By: Rob Gates
For refugees making the arduous journey to the United States, learning to deal with constant change becomes an imperative skill. While arriving at their final destination might signal the end of one particular journey, it brings a brand new set of unique changes. During this adjustment period, every day presents new challenges, which we often take for granted, such as paying rent and utilities, navigating transportation systems, and even dealing with a new weather climate. These challenges are further exacerbated by language and cultural barriers making the transition all the more daunting. Thankfully, local nonprofit organization, Kentucky Refugee Ministries (KRM) has made it their mission to assist refugees in navigating these challenges and provide the resources they need to adapt to their new home in the Bluegrass.
One of the most valuable resources KRM offers are weekly Cultural Orientation courses to support refugees in their transition to the United States. KRM Partners with local organizations to present a wide range of topics ranging from housing, banking and finances, fire safety, and even using the library. On Friday, April 14th Bluegrass Greensource received the unique opportunity to present at the weekly Cultural Orientation class regarding environmental issues within Lexington and Fayette County.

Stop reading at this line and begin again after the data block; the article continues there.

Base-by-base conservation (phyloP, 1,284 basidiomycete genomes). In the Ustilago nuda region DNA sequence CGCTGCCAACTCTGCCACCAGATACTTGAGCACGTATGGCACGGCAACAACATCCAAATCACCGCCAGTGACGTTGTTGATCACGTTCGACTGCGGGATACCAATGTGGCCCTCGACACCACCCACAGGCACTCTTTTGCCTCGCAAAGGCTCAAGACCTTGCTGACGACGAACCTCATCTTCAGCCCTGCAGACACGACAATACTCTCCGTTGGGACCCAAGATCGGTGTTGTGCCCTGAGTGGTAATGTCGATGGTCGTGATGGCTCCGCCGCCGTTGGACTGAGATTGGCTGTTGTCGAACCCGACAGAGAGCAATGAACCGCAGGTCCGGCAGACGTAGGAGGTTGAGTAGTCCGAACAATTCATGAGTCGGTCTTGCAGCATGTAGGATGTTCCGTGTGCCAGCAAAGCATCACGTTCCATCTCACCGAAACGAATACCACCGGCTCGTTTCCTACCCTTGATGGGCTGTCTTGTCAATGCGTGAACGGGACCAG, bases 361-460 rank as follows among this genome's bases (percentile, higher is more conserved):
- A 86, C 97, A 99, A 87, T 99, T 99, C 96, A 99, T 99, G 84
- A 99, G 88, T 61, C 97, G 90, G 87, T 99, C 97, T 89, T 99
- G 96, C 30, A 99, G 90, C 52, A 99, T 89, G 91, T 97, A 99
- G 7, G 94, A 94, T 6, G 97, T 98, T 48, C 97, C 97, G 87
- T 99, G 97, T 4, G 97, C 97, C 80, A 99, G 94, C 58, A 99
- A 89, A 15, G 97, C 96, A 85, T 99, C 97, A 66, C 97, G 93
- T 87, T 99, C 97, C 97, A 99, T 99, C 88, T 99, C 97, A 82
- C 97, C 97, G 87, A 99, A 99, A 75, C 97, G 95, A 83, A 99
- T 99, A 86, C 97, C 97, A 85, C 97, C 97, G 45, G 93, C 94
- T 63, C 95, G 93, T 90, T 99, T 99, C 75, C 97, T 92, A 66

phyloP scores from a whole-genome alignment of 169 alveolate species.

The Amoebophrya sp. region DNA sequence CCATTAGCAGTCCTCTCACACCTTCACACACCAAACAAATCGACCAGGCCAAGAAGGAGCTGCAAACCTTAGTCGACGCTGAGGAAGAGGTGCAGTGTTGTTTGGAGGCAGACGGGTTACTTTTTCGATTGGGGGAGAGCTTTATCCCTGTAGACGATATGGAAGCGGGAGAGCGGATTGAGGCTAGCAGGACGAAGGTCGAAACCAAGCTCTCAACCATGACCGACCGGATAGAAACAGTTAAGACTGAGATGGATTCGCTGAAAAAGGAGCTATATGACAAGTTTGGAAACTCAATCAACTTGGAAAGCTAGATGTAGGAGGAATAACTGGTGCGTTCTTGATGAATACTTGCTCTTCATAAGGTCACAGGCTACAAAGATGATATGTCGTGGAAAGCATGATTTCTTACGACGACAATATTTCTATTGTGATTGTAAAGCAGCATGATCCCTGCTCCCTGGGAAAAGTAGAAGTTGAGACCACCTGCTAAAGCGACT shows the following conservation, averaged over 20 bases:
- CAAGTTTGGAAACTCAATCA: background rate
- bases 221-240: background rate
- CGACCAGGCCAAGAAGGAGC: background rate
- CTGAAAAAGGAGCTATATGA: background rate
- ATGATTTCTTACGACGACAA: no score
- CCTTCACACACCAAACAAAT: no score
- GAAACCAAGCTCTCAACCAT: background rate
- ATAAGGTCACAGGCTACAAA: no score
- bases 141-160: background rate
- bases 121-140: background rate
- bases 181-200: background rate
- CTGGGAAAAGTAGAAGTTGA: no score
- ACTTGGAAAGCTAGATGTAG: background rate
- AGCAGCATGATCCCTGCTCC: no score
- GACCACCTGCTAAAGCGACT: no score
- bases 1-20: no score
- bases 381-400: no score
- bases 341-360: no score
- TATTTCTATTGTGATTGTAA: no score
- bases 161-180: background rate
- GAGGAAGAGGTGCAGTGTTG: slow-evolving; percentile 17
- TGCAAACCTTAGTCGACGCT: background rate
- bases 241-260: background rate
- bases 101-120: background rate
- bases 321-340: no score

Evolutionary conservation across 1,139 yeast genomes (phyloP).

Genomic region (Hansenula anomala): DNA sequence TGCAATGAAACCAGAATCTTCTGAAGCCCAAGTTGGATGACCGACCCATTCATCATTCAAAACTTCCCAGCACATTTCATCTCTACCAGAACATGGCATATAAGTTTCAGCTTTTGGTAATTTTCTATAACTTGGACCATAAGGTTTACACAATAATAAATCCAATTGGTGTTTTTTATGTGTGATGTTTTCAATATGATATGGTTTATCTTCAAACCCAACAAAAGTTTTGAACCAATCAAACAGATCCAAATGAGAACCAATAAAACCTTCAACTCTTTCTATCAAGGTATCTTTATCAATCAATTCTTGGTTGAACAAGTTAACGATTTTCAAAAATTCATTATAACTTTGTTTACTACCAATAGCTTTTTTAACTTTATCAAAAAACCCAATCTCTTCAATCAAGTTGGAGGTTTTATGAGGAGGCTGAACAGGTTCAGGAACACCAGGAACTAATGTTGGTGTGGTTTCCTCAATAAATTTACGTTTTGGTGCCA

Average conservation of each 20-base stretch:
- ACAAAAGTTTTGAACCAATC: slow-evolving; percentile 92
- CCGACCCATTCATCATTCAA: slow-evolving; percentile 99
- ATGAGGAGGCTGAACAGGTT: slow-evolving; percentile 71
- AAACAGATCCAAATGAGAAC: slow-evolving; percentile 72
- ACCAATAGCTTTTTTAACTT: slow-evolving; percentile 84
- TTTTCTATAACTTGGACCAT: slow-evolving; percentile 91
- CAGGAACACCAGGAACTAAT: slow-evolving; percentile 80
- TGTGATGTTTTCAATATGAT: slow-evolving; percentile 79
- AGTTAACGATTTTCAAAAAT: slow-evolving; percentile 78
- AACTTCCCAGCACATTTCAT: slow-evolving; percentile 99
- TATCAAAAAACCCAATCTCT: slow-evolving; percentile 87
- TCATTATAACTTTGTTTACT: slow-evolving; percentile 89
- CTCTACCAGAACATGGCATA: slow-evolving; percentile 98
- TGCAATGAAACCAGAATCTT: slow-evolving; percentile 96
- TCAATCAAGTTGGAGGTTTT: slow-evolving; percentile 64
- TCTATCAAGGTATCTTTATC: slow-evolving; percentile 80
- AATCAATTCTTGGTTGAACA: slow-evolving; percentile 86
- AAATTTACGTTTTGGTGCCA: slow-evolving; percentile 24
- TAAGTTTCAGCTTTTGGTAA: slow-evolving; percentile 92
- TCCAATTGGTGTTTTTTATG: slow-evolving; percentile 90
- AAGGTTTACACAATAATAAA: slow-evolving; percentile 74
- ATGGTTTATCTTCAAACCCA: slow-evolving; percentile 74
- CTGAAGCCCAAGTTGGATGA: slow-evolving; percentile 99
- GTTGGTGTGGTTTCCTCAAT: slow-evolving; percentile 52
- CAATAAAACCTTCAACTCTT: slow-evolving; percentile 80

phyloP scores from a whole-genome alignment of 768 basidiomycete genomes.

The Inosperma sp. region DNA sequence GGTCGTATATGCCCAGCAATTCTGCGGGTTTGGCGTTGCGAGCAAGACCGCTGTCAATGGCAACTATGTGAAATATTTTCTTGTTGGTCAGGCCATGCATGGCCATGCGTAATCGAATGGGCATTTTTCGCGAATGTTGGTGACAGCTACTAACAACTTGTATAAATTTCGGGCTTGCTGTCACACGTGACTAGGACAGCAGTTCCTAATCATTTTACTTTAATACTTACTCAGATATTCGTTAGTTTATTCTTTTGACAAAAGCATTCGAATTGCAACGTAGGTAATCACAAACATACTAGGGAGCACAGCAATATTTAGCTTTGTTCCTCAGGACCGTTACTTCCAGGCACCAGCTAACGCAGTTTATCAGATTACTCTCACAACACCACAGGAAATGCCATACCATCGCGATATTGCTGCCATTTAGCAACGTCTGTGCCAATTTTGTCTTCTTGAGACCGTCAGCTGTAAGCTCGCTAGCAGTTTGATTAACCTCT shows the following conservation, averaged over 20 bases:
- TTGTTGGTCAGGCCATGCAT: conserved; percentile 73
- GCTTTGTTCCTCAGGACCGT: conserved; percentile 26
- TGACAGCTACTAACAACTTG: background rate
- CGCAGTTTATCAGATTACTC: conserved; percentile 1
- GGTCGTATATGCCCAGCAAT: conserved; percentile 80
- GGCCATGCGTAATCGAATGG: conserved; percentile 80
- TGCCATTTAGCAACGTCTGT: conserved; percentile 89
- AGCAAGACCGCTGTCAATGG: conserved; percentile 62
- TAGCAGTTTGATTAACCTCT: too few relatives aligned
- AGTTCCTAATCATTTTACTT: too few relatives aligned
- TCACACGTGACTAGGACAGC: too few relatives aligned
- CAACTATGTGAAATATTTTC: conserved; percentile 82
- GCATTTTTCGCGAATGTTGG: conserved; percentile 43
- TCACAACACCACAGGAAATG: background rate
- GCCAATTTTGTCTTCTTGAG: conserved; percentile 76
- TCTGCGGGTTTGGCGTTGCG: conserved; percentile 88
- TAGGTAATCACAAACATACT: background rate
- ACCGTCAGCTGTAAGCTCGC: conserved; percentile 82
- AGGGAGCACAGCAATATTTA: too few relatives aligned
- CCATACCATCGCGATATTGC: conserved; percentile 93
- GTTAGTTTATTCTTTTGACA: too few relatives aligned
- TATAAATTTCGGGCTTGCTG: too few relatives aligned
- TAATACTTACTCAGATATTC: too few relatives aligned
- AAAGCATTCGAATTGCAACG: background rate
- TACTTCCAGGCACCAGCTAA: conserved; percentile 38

During the orientation, I presented to a group of 25 individuals representing Syria, Ukraine, Afghanistan and the Democratic Republic of Congo. Participants learned about the importance of energy efficiency and simple tips and improvements that can help increase home energy efficiency and comfort while saving money on utility bills. The group then learned about the recycling process in Lexington through an interactive sorting game where they raced against the clock to divide materials into recyclables and landfill bound waste. The presentation concluded with a lesson on how to properly store and dispose of Fats, Oils, and Grease (F.O.G.) materials to protect sanitary sewers and local water quality. Afterwards, the group took part in a recap quiz with prizes such as LED light bulbs, weather stripping, and caulk guns that they could utilize to increase efficiency and save money in their own homes.
Throughout the presentation, interpreters for each group translated the materials in real time, making for a unique and engaging learning environment for everyone involved. This invaluable resource (from KRM language volunteers) made it possible to reach an entirely new subset of the Lexington/Fayette County population that was previously inaccessible due to language barriers. This was a unique opportunity for Bluegrass Greensource to share the importance of environmental literacy and reinforce the message that small changes can lead to big impacts for our local environment and the world as a whole.
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